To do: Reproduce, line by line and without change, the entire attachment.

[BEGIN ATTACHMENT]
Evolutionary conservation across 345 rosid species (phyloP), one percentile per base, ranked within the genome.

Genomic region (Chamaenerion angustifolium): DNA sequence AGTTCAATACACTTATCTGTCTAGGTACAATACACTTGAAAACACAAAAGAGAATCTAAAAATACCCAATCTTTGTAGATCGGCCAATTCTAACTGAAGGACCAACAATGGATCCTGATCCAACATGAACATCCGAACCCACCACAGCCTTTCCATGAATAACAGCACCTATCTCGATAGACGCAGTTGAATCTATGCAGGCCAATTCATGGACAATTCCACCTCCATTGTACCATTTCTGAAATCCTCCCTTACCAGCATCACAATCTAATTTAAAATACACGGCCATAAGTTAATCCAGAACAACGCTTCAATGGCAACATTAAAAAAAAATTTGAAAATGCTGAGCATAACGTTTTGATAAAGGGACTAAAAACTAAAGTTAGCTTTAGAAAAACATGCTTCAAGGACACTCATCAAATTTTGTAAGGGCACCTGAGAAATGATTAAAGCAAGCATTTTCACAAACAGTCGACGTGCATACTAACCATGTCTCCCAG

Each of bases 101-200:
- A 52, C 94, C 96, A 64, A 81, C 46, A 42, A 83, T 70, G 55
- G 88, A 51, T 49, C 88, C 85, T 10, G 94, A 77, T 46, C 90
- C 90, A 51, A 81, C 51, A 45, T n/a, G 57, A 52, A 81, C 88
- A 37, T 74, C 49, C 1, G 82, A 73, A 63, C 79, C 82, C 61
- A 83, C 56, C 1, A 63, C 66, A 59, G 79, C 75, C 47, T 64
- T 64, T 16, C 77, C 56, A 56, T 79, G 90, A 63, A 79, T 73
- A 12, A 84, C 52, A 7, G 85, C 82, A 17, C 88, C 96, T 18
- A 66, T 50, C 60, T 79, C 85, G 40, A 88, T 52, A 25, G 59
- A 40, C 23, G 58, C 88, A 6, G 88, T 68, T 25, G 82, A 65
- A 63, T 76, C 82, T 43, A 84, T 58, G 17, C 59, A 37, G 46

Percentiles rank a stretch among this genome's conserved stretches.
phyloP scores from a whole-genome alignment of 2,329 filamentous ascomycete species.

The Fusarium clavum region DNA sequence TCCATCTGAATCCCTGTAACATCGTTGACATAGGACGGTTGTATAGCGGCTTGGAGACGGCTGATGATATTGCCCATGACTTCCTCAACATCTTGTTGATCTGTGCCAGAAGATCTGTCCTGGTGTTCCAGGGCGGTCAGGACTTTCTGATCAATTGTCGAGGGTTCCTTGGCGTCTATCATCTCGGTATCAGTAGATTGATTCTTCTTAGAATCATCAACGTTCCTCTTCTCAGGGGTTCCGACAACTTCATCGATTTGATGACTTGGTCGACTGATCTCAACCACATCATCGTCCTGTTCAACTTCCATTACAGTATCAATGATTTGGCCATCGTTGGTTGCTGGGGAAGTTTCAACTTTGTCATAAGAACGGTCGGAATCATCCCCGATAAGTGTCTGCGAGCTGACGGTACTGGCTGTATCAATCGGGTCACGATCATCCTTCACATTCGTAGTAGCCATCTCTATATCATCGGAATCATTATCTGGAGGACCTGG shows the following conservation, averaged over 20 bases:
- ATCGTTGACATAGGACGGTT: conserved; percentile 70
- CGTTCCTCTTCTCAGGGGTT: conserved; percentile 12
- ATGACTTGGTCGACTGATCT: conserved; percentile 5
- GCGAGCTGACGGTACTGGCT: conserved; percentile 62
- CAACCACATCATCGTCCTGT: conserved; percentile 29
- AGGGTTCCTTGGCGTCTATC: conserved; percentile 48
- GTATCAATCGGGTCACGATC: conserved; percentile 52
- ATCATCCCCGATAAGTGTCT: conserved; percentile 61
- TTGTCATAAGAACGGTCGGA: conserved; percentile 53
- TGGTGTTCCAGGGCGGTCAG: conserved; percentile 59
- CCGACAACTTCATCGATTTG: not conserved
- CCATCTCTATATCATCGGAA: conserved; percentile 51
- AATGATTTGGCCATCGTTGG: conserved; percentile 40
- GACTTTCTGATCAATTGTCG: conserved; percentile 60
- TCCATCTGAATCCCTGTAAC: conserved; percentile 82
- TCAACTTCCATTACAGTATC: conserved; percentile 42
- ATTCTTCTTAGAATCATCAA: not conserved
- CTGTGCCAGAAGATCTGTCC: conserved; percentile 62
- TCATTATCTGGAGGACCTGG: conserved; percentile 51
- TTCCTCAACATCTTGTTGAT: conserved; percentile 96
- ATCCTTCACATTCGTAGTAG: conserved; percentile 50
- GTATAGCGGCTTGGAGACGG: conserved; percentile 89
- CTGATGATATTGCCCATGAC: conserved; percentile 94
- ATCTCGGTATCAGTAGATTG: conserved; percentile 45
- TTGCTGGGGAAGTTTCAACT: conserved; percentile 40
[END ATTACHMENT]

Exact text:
Evolutionary conservation across 345 rosid species (phyloP), one percentile per base, ranked within the genome.

Genomic region (Chamaenerion angustifolium): DNA sequence AGTTCAATACACTTATCTGTCTAGGTACAATACACTTGAAAACACAAAAGAGAATCTAAAAATACCCAATCTTTGTAGATCGGCCAATTCTAACTGAAGGACCAACAATGGATCCTGATCCAACATGAACATCCGAACCCACCACAGCCTTTCCATGAATAACAGCACCTATCTCGATAGACGCAGTTGAATCTATGCAGGCCAATTCATGGACAATTCCACCTCCATTGTACCATTTCTGAAATCCTCCCTTACCAGCATCACAATCTAATTTAAAATACACGGCCATAAGTTAATCCAGAACAACGCTTCAATGGCAACATTAAAAAAAAATTTGAAAATGCTGAGCATAACGTTTTGATAAAGGGACTAAAAACTAAAGTTAGCTTTAGAAAAACATGCTTCAAGGACACTCATCAAATTTTGTAAGGGCACCTGAGAAATGATTAAAGCAAGCATTTTCACAAACAGTCGACGTGCATACTAACCATGTCTCCCAG

Each of bases 101-200:
- A 52, C 94, C 96, A 64, A 81, C 46, A 42, A 83, T 70, G 55
- G 88, A 51, T 49, C 88, C 85, T 10, G 94, A 77, T 46, C 90
- C 90, A 51, A 81, C 51, A 45, T n/a, G 57, A 52, A 81, C 88
- A 37, T 74, C 49, C 1, G 82, A 73, A 63, C 79, C 82, C 61
- A 83, C 56, C 1, A 63, C 66, A 59, G 79, C 75, C 47, T 64
- T 64, T 16, C 77, C 56, A 56, T 79, G 90, A 63, A 79, T 73
- A 12, A 84, C 52, A 7, G 85, C 82, A 17, C 88, C 96, T 18
- A 66, T 50, C 60, T 79, C 85, G 40, A 88, T 52, A 25, G 59
- A 40, C 23, G 58, C 88, A 6, G 88, T 68, T 25, G 82, A 65
- A 63, T 76, C 82, T 43, A 84, T 58, G 17, C 59, A 37, G 46

Percentiles rank a stretch among this genome's conserved stretches.
phyloP scores from a whole-genome alignment of 2,329 filamentous ascomycete species.

The Fusarium clavum region DNA sequence TCCATCTGAATCCCTGTAACATCGTTGACATAGGACGGTTGTATAGCGGCTTGGAGACGGCTGATGATATTGCCCATGACTTCCTCAACATCTTGTTGATCTGTGCCAGAAGATCTGTCCTGGTGTTCCAGGGCGGTCAGGACTTTCTGATCAATTGTCGAGGGTTCCTTGGCGTCTATCATCTCGGTATCAGTAGATTGATTCTTCTTAGAATCATCAACGTTCCTCTTCTCAGGGGTTCCGACAACTTCATCGATTTGATGACTTGGTCGACTGATCTCAACCACATCATCGTCCTGTTCAACTTCCATTACAGTATCAATGATTTGGCCATCGTTGGTTGCTGGGGAAGTTTCAACTTTGTCATAAGAACGGTCGGAATCATCCCCGATAAGTGTCTGCGAGCTGACGGTACTGGCTGTATCAATCGGGTCACGATCATCCTTCACATTCGTAGTAGCCATCTCTATATCATCGGAATCATTATCTGGAGGACCTGG shows the following conservation, averaged over 20 bases:
- ATCGTTGACATAGGACGGTT: conserved; percentile 70
- CGTTCCTCTTCTCAGGGGTT: conserved; percentile 12
- ATGACTTGGTCGACTGATCT: conserved; percentile 5
- GCGAGCTGACGGTACTGGCT: conserved; percentile 62
- CAACCACATCATCGTCCTGT: conserved; percentile 29
- AGGGTTCCTTGGCGTCTATC: conserved; percentile 48
- GTATCAATCGGGTCACGATC: conserved; percentile 52
- ATCATCCCCGATAAGTGTCT: conserved; percentile 61
- TTGTCATAAGAACGGTCGGA: conserved; percentile 53
- TGGTGTTCCAGGGCGGTCAG: conserved; percentile 59
- CCGACAACTTCATCGATTTG: not conserved
- CCATCTCTATATCATCGGAA: conserved; percentile 51
- AATGATTTGGCCATCGTTGG: conserved; percentile 40
- GACTTTCTGATCAATTGTCG: conserved; percentile 60
- TCCATCTGAATCCCTGTAAC: conserved; percentile 82
- TCAACTTCCATTACAGTATC: conserved; percentile 42
- ATTCTTCTTAGAATCATCAA: not conserved
- CTGTGCCAGAAGATCTGTCC: conserved; percentile 62
- TCATTATCTGGAGGACCTGG: conserved; percentile 51
- TTCCTCAACATCTTGTTGAT: conserved; percentile 96
- ATCCTTCACATTCGTAGTAG: conserved; percentile 50
- GTATAGCGGCTTGGAGACGG: conserved; percentile 89
- CTGATGATATTGCCCATGAC: conserved; percentile 94
- ATCTCGGTATCAGTAGATTG: conserved; percentile 45
- TTGCTGGGGAAGTTTCAACT: conserved; percentile 40